Anyway, I promised not to rant, so I’ll stop there.
You might be wondering at this point, given how badly a romance sub-plot can go, why am I still a fan? That’s easy. When a romance is done well, when time and effort and, you know, love is invested in it, it can make a story that was good into something transcendent, one I’ll read and reread over and over again.
Two big reasons:
1. Love is transformative
Don’t everybody roll your eyes at me! The world is a cynical place and we are surrounded by tragic endings, and injustice, and wrongdoing, but this does not mean that love isn’t a force that can change everything. In books, I don’t think that love should replace personal strength, or require the sacrifice of one’s own dreams, or that it can cure trauma, but it can be the spark that shows the characters that there is more than despair. It can be the safe space offered by someone who loves that person for who they are, who will support them no matter what. It’s someone saying, “I believe in you” when the world is shouting the other down. Tell me that isn’t something that can turn defeat into victory and sorrow into joy.
2. Love is fun
You know what I mean here. Love is banter. It’s inside jokes, teasing. LAUGHTER. I can’t tell you how many stories I’ve read where the romance was so friggin’ seeerious with the smoldering gazes and angst and agony that I just couldn’t get into it. I remember closing the book and thinking, “You know what this story could’ve used? Some funny.”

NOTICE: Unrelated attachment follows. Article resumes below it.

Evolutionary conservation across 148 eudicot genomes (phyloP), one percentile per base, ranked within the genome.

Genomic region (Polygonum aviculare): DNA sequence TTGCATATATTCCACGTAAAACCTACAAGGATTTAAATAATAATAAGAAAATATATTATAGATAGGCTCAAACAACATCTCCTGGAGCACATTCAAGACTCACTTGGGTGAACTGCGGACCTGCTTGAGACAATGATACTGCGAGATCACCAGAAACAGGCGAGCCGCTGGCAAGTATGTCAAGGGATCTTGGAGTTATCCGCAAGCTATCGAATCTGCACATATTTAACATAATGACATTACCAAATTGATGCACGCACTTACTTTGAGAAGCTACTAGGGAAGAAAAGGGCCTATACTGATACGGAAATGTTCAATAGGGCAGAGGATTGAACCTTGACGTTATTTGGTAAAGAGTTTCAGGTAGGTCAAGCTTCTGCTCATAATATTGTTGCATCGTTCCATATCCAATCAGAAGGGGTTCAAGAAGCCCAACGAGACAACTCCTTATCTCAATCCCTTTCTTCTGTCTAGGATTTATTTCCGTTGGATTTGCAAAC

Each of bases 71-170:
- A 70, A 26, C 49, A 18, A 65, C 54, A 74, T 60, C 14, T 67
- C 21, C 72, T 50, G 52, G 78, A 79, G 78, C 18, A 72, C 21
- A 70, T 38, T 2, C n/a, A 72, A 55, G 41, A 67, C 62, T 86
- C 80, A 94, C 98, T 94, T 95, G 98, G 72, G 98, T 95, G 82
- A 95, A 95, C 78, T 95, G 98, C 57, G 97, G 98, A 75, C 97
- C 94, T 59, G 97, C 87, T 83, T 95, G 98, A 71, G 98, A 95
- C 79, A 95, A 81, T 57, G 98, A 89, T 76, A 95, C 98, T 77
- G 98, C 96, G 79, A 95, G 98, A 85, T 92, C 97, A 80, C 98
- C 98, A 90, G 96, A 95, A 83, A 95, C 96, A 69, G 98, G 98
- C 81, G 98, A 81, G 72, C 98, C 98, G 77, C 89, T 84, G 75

For me, humor does not deflate intensity. It actually makes the romance–the bond–seem more real. And when they’re torn apart by *insert terrible thing happening in the plot*, the longing each character suffers is visceral because I feel the absence of that bright spot in their life with them.
These two things together are why I still adore the romance sub-plot even though it gets mishandled. An occasional disappointment, yes, but always eclipsed by my joy when a story does it well.
Anyway, that’s all I’ve got for today on the subject.
One last thing: If you like some romance in your books and enjoy reading Fantasy, there’s a big multi-author sale going right now over at author Nicolette Andrew’s website
As you can see, it ends after tomorrow, so hop over and see if there’s an awesome read for you. The sale includes my own fantasy novel, A Ransom of Flames, which is 99¢ until this sale ends.
Happy Monday and have a great rest of the week!
Eileen Troemel said:
I too love a good romance. I like the funny, the real down in the dirty accept you for who you are love. Romance isn’t necessarily flowers and dinners out. It’s honey go take a bath, I’ve got the kids. It’s I’m tired at the end of the day and the SO understands so cancels the seduction (or makes plans for one) and instead spends times giving a massage (which could lead to a seduction). It’s the trying to kiss but getting interrupted by kids, phones, life and still coming back to kiss. Romance is good. If it’s done well.
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THIS, yes, absolutely! It’s the small stuff, the little collection of things shared between you. It’s when your hair is everywhere, you’ve just realized there’s a hole in your sock, but your old as hell PJ top slipped off one shoulder and now he’s giving you the get-over-here eyes. When I find this in a book, it’s awesome.
Eileen Troemel said:
It is awesome but rare because there’s this belief that it has to be big gestures for it to count. It doesn’t have to be. It’s the knowing and the connection. It doesn’t matter if you’re new in the relationship or 20, 30, or 40 years in.
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Exactly! Perfectly said. Intimacy is the secret self you share only with them.
Bhavna Saurabh Sharma said:
It should be real n soul soothing